Billions of dollars of so-called ‘dirty money’ from the proceeds of crime - especially from Russia - are being laundered through the London property market, according to anti-corruption activists. As Henry Ridgwell reports from the British capital, the government has pledged to crack down on the practice.
Video

Video Hometown of Boy Scouts of America Founder Reacts to Gay Leader Decision

Ottawa, Illinois, is the hometown of W.D. Boyce, who founded the Boy Scouts of America in 1910. In Ottawa, where Scouting remains an important part of the legacy of the community, the end of the organization's ban on openly gay adult leaders was seen as inevitable. VOA's Kane Farabaugh reports.
Video

Video 'Metal Muscles' Flex a New Bionic Hand

Artificial limbs, including the most complex of them – the human hand – are getting more life-like and useful due to constant advances in tiny hydraulic, pneumatic and electric motors called actuators. But now, as VOA’s George Putic reports, scientists in Germany say the future of the prosthetic hand may lie not in motors but in wires that can ‘remember’ their shape.
Video

Video Russia Accused of Abusing Interpol to Pursue Opponents

A British pro-democracy group has accused Russia of abusing the global law enforcement agency Interpol by requesting the arrest and extradition of political opponents. A new report by the group notes such requests can mean the accused are unable to travel and are often unable to open bank accounts. VOA's Henry Ridgwell reports.
Video

Video 'Positive Atmosphere' Points Toward TPP Trade Deal in Hawaii

Talks on a major new trade agreement among 12 Pacific Rim nations are said to be nearing completion in Hawaii. Some trade experts say the "positive atmosphere" at the discussions could mean a deal is within reach, but there is still hard bargaining to be done over many issues and products, including U.S. drugs and Japanese rice. VOA's Jim Randle reports.
Video

Video Genome Initiative Urgently Moves to Freeze DNA Before Species Go Extinct

Earth is in the midst of its sixth mass extinction. The last such event was caused by an asteroid 66 million years ago. It killed off the dinosaurs and practically everything else. So scientists are in a race against time to classify the estimated 11 million species alive today. So far only 2 million are described by science, and researchers are worried many will disappear before they even have a name. VOA’s Rosanne Skirble reports.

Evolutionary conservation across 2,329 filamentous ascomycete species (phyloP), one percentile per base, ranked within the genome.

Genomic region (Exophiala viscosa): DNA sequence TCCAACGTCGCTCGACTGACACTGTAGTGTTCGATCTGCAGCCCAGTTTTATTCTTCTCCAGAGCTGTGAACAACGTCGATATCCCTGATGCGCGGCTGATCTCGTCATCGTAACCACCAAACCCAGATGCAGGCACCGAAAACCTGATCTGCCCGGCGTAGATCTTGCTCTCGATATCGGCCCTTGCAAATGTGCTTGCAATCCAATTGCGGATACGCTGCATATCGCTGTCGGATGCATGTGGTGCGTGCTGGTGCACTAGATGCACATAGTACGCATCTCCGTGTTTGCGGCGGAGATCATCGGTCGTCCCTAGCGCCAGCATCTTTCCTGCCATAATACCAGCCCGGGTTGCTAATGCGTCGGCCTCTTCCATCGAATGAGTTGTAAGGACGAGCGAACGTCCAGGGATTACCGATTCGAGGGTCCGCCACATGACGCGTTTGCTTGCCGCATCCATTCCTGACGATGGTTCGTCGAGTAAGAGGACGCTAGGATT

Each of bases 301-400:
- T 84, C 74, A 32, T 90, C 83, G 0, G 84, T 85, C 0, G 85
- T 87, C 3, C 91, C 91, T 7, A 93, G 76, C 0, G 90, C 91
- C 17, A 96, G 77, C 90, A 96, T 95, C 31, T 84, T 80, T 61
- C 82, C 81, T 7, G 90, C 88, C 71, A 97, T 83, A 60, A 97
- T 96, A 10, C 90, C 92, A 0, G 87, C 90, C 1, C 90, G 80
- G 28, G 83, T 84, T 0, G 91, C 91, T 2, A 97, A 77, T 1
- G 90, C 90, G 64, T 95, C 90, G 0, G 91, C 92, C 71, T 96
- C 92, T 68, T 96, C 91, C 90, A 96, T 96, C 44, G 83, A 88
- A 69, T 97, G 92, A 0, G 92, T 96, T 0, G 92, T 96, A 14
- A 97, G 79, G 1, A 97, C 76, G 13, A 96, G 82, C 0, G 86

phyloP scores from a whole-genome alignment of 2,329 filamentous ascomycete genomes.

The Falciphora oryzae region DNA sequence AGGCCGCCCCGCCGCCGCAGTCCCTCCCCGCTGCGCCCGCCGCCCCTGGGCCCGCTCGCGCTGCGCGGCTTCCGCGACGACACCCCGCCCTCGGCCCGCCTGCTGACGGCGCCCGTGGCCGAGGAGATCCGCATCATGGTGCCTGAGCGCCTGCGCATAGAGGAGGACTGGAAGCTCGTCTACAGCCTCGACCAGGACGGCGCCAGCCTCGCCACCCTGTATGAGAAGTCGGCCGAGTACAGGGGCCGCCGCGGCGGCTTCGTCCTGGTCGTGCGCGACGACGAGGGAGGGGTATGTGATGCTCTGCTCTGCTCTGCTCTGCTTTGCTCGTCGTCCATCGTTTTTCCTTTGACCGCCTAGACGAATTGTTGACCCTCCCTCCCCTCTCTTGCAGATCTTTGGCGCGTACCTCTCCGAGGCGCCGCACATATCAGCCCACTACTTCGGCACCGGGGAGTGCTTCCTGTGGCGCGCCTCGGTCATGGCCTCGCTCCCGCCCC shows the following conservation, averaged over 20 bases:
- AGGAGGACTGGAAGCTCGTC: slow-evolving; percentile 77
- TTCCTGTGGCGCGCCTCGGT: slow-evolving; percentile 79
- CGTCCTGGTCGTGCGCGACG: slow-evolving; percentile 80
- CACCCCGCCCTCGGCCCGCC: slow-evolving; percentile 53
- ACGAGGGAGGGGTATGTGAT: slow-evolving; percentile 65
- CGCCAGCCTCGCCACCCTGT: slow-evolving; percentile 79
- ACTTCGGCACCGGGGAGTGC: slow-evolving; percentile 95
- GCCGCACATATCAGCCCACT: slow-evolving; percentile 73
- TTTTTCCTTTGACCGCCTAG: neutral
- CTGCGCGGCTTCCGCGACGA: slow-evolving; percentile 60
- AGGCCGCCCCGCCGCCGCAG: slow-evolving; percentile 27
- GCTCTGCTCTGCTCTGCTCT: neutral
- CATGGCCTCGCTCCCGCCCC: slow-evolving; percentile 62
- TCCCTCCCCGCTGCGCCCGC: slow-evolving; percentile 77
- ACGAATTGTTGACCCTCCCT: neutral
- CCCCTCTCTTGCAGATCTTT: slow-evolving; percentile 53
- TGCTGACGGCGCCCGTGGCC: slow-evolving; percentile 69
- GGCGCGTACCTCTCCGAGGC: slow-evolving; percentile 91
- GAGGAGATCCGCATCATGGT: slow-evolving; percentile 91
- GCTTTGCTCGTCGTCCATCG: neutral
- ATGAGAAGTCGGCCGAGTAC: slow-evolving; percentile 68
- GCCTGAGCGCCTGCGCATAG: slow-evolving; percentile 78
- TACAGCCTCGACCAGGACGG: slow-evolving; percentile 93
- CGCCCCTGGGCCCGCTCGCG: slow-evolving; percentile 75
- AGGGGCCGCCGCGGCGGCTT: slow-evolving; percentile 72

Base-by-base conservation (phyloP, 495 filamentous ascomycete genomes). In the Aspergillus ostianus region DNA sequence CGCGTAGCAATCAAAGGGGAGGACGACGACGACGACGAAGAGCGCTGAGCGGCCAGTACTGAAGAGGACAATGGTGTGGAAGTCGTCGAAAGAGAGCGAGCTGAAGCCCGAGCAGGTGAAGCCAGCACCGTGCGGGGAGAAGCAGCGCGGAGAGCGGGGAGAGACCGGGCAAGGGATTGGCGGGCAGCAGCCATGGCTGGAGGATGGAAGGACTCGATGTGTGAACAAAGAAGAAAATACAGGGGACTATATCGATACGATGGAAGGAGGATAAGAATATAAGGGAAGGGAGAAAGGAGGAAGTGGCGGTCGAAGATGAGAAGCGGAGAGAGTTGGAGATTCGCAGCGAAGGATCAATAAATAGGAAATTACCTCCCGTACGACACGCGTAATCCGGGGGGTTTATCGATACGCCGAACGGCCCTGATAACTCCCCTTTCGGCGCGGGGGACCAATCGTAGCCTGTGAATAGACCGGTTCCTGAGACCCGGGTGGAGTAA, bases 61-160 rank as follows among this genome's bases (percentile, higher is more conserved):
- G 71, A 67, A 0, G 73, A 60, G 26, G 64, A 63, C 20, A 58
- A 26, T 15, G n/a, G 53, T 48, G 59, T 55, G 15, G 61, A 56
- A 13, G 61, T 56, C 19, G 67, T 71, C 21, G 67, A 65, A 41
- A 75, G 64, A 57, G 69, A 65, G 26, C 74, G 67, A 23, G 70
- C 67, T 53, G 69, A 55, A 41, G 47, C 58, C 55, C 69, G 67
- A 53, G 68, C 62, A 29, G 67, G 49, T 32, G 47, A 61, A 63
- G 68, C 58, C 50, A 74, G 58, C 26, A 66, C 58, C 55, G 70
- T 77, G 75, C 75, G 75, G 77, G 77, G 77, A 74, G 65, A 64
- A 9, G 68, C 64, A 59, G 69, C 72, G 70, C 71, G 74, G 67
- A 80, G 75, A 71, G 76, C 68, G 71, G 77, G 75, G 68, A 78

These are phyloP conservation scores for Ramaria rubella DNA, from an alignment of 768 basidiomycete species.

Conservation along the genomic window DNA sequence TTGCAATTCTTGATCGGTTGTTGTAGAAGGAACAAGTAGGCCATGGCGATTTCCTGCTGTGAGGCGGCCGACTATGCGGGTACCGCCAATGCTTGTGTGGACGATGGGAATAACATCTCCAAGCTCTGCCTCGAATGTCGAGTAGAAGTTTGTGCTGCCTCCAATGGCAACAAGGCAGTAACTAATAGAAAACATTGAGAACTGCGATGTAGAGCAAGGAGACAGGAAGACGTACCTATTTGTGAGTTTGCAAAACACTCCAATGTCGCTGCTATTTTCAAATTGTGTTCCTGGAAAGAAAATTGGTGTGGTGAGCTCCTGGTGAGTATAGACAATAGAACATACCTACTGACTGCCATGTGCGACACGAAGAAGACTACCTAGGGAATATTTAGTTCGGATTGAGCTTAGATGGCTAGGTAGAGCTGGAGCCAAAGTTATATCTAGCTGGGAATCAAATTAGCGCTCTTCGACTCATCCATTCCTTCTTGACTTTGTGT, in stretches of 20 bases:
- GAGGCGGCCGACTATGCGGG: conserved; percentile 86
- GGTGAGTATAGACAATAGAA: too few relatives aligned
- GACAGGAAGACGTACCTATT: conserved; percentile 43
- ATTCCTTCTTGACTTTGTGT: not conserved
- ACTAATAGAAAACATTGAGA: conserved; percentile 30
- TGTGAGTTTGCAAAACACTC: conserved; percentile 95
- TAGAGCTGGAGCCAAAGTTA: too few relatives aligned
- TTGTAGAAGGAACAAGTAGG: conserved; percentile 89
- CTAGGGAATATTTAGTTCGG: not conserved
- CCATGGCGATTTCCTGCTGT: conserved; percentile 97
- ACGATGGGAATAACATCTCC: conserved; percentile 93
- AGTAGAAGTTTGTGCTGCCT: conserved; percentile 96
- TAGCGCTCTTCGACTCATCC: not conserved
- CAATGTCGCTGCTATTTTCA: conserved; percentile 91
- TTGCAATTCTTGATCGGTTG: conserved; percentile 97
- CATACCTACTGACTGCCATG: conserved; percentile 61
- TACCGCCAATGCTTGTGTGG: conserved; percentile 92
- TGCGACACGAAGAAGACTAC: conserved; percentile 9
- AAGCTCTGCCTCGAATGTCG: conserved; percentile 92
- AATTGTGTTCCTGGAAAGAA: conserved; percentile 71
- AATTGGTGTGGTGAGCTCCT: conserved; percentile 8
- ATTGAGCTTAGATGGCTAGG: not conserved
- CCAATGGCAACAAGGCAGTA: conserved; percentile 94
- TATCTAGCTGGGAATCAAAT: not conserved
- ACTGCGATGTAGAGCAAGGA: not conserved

Video

Video Scientists: One-Dose Malaria Cure is Possible

Scientists have long been trying to develop an effective protection and cure for malaria - one of the deadliest diseases that affects people in tropical areas, especially children. As the World Health Organization announces plans to begin clinical trials of a promising new vaccine, scientists in South Africa report that they too are at an important threshold. George Putic reports, they are testing a compound that could be a single-dose cure for malaria.
Video

Video 'New York' Magazine Features 35 Cosby Accusers

The latest issue of 'New York' magazine features 35 women who say they were drugged and raped by film and television celebrity Bill Cosby. The women are aged from 44 to 80 and come from different walks of life and races. The magazine interviewed each of them separately, but Zlatica Hoke reports their stories are similar.
Video

Video US Calls Fight Against Human Trafficking a Must Win

The United States is promising not to give up its fight against what Secretary of State John Kerry calls the “scourge” of modern slavery. Officials released the country’s annual human trafficking report Monday – a report that’s being met with some criticism. VOA’s National Security correspondent Jeff Seldin has more from the State Department.
Video

Video Washington DC Underground Streetcar Station to Become Arts Venue

Abandoned more than 50 years ago, the underground streetcar station in Washington D.C.’s historic DuPont Circle district is about to be reborn. The plan calls for turning the spacious underground platforms - once meant to be a transportation hub, - into a unique space for art exhibitions, presentations, concerts and even a film set. Roman Mamonov has more from beneath the streets of the U.S. capital. Joy Wagner narrates his report.
Video

Video Europe’s Twin Crises Collide in Greece as Migrant Numbers Soar

Greece has replaced Italy as the main gateway for migrants into Europe, with more than 100,000 arrivals in the first six months of 2015. Many want to move further into Europe and escape Greece’s economic crisis, but they face widespread dangers on the journey overland through the Balkans. VOA's Henry Ridgwell reports.
Video

Video Stink Intensifies as Lebanon’s Trash Crisis Continues

After the closure of a major rubbish dump a week ago, the streets of Beirut are filling up with trash. Having failed to draw up a plan B, politicians are struggling to deal with the problem. John Owens has more for VOA from Beirut.
Video

Video Paris Rolls Out Blueprint to Fight Climate Change

A U.N. climate conference in December aims to produce an ambitious agreement to fight heat-trapping greenhouse gases. But many local governments are not waiting, and have drafted their own climate action plans. That’s the case with Paris — which is getting special attention, since it’s hosting the climate summit. Lisa Bryant takes a look for VOA at the transformation of the French capital into an eco-city.
Video

Video Racially Diverse Spider-Man Takes Center Stage

Whether it’s in a comic book or on the big screen, fans have always known the man behind the Spider-Man mask as Peter Parker. But that is changing, at least in the comic book world. Marvel Comics announced that a character called Miles Morales will replace Peter Parker as Spider-Man in a new comic book series. He is half Latino, half African American, and he is quite popular among comic book fans. Correspondent Elizabeth Lee reports from Los Angeles.
Video

Video Historic Symbol Is Theme of Vibrant New Show

A new exhibit in Washington is paying tribute to the American flag with a wide and eclectic selection of artwork that uses the historic symbol as its central theme. VOA’s Julie Taboh was at the DC Chamber of Commerce for the show’s opening.

VOA Blogs